Health

Nearly 500,000 US adults suffered a sharp spike in blood pressure during the COVID-19 pandemic

In the wake of one of the most stressful periods of modern U.S. history, thousands of Americans suffered substantial increases to their blood pressure last year.

Researchers from the Cleveland Clinic in Ohio gathered blood pressure data from 464,585 employees and family members of Quest Diagnostics from the years 2018, 2019 and 2020.

They found that changes in both systolic (SBP) and diastolic (DBP) blood pressure increased by much more in 2020 than they did on average in 2019.

Average change is SBP among participants increased by 2.5 millimeters of mercury (mm HG) – the standard measurement of blood pressure – compared to an increase of around 1.1 mm HG the year before.

For DBP, there was an increase of 0.53 mm HG found, compared to an increase of only 0.14 mm HG the year before.

Researchers warn the pandemic may have exacerbated America’s already problematic levels of hypertension.

Researchers found that both SBP (left) and (DBP) increased than usual last year among study participants. Levels of SBP jumped by 2.5 mm HG, compared to 1.1 the year before, while DBP increased by 0.53 mm HG compared to 0.14 mm HG the year before

The increases were found in people of both genders and of all age groups, though blood pressure increased more in women (left) than men (right)

The increases were found in people of both genders and of all age groups, though blood pressure increased more in women (left) than men (right)

Every three months, employees at Quest Diagnostic and their spouces are given a blood pressure check as part of the company’s wellness program.

The researchers, who published their findings in Circulation on Monday, compared data in separate three month intervals.

They then calculated the average change in blood pressure across three month periods.  

Blood pressure is calculated using two different figures, and usually written as a fraction with SBP over DBP.

For example, 120/80, with a SBP of 120 and a DBP of 80, or lower is often considered the standard blood pressure.

When a person reaches 140/90, they are considered as having high blood pressure – known as hypertension.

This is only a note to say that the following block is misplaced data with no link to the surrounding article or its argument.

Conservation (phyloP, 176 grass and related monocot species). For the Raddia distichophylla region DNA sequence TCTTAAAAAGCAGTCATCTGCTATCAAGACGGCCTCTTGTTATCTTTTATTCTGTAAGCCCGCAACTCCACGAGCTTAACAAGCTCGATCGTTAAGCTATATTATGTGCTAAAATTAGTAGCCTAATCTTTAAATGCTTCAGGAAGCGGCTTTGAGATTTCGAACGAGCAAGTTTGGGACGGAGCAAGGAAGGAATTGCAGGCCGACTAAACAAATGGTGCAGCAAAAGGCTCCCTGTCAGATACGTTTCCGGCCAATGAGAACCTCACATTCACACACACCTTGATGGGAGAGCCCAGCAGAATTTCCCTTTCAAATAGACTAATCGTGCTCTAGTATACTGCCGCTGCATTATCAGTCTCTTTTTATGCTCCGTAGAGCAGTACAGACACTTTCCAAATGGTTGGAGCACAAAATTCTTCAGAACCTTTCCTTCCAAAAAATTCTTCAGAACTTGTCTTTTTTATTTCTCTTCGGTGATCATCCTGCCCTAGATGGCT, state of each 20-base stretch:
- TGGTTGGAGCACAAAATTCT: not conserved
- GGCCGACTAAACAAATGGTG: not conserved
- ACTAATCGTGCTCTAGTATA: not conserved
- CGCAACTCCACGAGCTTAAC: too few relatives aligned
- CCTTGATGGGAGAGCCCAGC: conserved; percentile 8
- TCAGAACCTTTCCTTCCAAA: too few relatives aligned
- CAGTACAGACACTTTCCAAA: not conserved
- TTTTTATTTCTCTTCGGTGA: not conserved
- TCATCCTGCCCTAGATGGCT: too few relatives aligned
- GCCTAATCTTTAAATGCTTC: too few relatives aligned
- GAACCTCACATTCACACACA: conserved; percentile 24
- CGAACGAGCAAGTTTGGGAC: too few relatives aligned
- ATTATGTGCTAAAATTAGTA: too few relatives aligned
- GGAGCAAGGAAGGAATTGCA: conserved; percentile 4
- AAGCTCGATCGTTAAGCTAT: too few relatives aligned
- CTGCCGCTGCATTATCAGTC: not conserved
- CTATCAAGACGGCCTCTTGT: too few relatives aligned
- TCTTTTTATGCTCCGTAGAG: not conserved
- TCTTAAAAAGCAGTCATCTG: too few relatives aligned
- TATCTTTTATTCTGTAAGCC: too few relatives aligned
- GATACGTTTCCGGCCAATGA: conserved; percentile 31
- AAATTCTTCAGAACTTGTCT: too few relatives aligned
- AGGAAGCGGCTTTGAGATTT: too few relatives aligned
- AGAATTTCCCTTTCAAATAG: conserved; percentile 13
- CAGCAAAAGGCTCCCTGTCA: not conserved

The increases of 2.5 SBP and 0.53 DBP are major shifts in the person’s blood pressure in only one year, and the trend appearing in a sample of nearly 500,000 people is especially worrying.

‘We observed that people weren’t exercising as much during the pandemic, weren’t getting regular care, were drinking more and sleeping less,’ said Dr Luke Laffin, the study’s lead author and a cardiologist at the Cleveland Clinic told the New York Times about the causes of this shift upwards.

While the research team has a few hunches, they cannot pin point a reason for last year’s spike in blood pressure. 

Laffin told the NY Times that the most common cause of increased blood pressure, weight gain, could be ruled out since there was not an usual increase in weight among the study participants. 

Both men and women, and people of all ages, were found to have suffered an increase in blood pressure.

Women’s blood pressure was affected more by the pandemic, though, and researchers are not sure why that is, either.

Nearly half, 47%, of Americans suffer from hypertension, and health officials warn that the figure will only increase due to the poor diet and exercise habits of many Americans (file photo)

Nearly half, 47%, of Americans suffer from hypertension, and health officials warn that the figure will only increase due to the poor diet and exercise habits of many Americans (file photo)

‘It is probably multifactorial,’ said Dr Donald Lloyd-Jones, president of the American Heart Association, told the NY Times.

‘But I think a critical piece is that we know so many people lost contact with the health care system, and lost control of blood pressure and diabetes.’

High blood pressure is usually a condition that gradually develops after a number of years. 

Being unhealthily overweigh, not physically active, eating too much sodium and smoking are usually considered high risk factors.

There is also a genetic component, with those who have a family history of the condition being more at risk.

Black people are also generally more at risk of developing hypertension that people of other races. 

According the the U.S. Centers for Disease Control and Prevention, 47 percent – or 116 million – of American adults have hypertension, and they warn that the poor diet and exercising habits of the population mean the number will likely increase over time.


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